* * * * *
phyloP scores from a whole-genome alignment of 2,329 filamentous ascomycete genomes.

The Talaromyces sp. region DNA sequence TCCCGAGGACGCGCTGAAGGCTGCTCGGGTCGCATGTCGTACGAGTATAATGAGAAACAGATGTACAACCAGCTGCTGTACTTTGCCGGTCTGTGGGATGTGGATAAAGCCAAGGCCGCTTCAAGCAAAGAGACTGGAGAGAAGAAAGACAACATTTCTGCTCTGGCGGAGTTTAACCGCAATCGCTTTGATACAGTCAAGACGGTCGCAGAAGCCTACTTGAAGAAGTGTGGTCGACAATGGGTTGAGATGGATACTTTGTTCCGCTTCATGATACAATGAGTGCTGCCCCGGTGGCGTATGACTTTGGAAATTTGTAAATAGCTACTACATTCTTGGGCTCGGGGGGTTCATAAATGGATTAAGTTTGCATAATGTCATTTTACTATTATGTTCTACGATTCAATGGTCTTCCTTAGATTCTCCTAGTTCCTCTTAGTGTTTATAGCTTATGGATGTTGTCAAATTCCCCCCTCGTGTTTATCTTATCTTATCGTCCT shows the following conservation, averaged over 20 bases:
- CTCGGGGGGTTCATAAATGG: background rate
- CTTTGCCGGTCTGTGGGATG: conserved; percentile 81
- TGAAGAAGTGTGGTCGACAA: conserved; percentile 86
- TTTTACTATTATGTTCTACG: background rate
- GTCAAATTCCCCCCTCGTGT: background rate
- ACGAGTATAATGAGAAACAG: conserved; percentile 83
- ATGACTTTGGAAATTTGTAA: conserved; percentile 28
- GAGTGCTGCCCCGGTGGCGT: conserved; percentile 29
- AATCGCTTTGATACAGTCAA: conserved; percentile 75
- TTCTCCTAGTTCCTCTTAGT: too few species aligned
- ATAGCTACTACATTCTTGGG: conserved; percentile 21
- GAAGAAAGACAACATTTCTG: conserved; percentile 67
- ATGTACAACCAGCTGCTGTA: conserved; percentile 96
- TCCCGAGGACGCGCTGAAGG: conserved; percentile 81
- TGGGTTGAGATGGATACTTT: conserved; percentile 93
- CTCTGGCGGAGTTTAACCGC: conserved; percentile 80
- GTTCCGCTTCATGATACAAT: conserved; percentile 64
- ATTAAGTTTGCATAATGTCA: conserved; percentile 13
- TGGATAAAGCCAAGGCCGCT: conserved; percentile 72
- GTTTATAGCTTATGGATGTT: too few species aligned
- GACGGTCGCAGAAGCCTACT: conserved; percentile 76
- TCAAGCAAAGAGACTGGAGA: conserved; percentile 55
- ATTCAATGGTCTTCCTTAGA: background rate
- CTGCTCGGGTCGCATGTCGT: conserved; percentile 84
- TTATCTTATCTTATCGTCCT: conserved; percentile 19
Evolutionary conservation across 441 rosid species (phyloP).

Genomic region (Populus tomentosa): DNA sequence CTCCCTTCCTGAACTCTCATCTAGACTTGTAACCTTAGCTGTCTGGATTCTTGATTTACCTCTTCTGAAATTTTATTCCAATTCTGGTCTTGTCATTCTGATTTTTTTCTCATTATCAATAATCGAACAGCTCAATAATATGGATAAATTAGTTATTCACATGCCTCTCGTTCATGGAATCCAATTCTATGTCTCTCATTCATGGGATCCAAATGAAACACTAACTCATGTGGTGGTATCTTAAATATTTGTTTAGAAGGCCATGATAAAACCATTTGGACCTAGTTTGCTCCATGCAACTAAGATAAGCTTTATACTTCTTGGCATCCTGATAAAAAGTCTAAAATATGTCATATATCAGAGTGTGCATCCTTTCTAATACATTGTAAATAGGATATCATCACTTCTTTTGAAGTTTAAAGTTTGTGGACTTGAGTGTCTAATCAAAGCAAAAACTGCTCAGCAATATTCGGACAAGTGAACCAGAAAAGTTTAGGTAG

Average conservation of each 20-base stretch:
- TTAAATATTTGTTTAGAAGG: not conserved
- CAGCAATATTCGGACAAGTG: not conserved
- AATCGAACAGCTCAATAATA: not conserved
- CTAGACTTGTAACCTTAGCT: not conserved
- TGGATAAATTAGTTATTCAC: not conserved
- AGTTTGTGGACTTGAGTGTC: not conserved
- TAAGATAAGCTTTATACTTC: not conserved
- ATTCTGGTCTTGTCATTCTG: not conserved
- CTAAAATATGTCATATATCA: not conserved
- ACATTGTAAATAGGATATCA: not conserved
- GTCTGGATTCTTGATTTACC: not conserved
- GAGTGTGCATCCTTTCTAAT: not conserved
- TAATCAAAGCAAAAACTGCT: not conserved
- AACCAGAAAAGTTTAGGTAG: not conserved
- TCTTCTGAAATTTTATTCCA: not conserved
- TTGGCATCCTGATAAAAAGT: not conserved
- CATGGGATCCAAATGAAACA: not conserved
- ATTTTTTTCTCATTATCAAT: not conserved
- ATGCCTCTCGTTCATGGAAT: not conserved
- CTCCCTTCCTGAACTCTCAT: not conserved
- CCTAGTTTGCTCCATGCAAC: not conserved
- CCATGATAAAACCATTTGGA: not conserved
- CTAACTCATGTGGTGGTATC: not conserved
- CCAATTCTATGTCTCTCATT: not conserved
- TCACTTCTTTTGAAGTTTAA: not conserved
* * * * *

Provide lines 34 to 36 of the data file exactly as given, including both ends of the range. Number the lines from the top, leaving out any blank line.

- CTAGACTTGTAACCTTAGCT: not conserved
- TGGATAAATTAGTTATTCAC: not conserved
- AGTTTGTGGACTTGAGTGTC: not conserved